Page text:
PHILIP M. JOHNSON AND TREVOR J. SEARS, Department of Chemistry, Stony Brook University, Stony Brook, New York 11794.

Compared to other small aromatic molecules, phenylacetylene (PA) and benzonitrile exhibit strikingly anomalous photophysics on excitation to the S1 state. Firstly, products are formed on S1 excitation of a beam-cooled sample that seem to live indefinitely (as defined by the flight time through the apparatus), while action spectra of their formation mirror the rotationally-resolved absorption spectrum of the monomer. Secondly, the long lived products appear immediately during the nsec. laser pulse rather than build up during the lifetime of the singlet level, as is seen in benzene, for example. The question has therefore arisen: is the long lived product of the S1 excitation the triplet state, as is assumed in all previous work on other molecules, or is it an isomer of some sort? New pump-probe ionization mass spectroscopy experiments have been performed to study the distribution of fragments and metastable ions produced by PA cation derived from the neutral S1 state, and from the long-lived species. These combined with other experimental results showing weak long-lived components in both the S1 fluorescence and pump-probe photoelectron spectra that we interpret as recurrence behavior, definitively show the long-lived state is a triplet state of PA, not an isomer. PA with a singlet-triplet gap of 10000 cm-1 is acting like intermediate case molecules with much smaller singlet-triplet gaps such as pyrazine and pyrimidine. Calculations point to the existence of four triplet states of PA at or below the energy of S1 providing a very large density of vibronic states in which to distribute the energy from singlet-triplet crossing. PA T1 is calculated to be non-planar, in contrast to what is found in benzene, possibly helping to explain the different photophysics.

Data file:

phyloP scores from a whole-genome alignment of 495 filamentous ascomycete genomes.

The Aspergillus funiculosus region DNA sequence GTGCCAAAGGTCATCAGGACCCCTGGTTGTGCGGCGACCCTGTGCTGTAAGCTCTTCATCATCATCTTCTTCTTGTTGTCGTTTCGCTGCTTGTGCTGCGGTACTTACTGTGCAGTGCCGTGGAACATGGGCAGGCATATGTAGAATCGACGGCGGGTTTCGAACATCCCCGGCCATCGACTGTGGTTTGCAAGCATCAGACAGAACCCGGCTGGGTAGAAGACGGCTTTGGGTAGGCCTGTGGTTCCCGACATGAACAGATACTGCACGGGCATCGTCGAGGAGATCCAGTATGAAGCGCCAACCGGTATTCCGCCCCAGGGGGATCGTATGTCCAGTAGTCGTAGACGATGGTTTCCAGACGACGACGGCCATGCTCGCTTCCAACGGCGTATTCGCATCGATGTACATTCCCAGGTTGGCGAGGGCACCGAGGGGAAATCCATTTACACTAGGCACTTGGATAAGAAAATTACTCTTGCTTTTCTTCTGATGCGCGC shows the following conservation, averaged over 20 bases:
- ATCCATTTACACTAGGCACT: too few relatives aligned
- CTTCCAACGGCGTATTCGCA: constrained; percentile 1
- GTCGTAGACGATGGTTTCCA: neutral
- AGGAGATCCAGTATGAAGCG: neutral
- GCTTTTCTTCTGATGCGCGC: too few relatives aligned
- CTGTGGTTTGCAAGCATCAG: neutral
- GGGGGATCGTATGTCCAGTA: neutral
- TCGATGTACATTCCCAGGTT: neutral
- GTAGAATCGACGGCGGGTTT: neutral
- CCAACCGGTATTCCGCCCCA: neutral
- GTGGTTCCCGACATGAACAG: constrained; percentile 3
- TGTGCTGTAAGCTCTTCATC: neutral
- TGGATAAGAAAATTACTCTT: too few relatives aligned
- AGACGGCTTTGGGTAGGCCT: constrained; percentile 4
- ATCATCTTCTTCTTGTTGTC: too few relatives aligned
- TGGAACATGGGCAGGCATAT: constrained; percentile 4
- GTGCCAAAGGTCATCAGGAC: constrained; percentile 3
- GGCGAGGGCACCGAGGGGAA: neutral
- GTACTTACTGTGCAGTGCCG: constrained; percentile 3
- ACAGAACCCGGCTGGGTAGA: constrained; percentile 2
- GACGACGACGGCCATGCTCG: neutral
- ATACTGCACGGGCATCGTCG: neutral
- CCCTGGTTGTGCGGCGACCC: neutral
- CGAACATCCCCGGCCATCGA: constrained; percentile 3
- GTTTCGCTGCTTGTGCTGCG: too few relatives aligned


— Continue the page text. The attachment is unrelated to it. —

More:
Acknowledgments: We gratefully acknowledge G. V. Lopez for his contributions to some of the experimental masurements. Work at Brookhaven National Laboratory was carried out under Contract No. DE-AC02-98CH10886 with the U.S. Department of Energy and supported by its Office of Basic Energy Sciences, Division of Chemical Sciences, Geosciences and Biosciences.